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Tuesday, 18 September 2007

directional hardness. The relative hardness of diamond varies in dif­ferent directions. Because of dia­mond's covalent bonding which in­volves sharing of electrons, hard­ness is spatially directed. Thus hard­ness in diamond depends upon the number of bonds per unit area (bond density) and, therefore, varies with crystallographic direction. Conse­quently, the greater the number of chemical bonds in a given volume or direction, the harder is the mineral or directional property. The order of relative hardness in diamond from hardest to softest is: 1) cube 45° to axis; 2) dodecahedron 90° to axis; 3) octahedron towards cube; 4) oc­tahedron to dodecahedron; 5) cube parallel to crystal axis; 6) dodeca­hedron parallel to crystal axis. These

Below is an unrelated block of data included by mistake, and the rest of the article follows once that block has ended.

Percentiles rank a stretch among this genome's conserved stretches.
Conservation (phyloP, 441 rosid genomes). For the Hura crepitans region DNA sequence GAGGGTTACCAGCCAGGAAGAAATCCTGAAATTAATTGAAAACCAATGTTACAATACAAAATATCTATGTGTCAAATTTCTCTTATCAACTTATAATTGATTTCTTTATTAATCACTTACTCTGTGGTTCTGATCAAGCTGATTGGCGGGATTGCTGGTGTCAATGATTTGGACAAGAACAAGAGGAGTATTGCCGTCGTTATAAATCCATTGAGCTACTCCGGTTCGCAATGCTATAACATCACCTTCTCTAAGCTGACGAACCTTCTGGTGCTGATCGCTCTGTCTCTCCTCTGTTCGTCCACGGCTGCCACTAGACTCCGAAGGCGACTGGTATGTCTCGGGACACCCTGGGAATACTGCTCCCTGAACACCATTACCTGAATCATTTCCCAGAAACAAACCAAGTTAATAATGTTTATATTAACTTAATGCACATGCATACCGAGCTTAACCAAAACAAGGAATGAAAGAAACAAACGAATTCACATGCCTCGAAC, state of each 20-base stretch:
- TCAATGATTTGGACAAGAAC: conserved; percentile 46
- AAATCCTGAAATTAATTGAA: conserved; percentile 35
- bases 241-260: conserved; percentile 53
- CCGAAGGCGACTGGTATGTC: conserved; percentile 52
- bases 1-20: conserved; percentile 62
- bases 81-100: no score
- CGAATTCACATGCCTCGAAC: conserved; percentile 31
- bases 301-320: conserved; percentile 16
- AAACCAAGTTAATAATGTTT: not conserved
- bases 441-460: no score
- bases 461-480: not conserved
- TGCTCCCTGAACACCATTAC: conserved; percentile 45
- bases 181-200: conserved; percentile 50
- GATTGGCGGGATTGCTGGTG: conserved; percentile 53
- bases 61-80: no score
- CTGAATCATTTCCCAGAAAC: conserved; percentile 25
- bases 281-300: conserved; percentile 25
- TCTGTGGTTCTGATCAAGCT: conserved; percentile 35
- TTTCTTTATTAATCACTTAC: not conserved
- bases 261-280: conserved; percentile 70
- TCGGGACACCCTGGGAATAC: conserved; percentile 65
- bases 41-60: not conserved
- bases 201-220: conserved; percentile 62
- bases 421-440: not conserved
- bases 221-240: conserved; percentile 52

relative differences in hardness vary from about ten times to one hundred times; consequently the practical polishing directions are 5 and 6 above, since polishing against the lattice is harder than polishing with it. There is no soft direction on the oc­tahedral plane.

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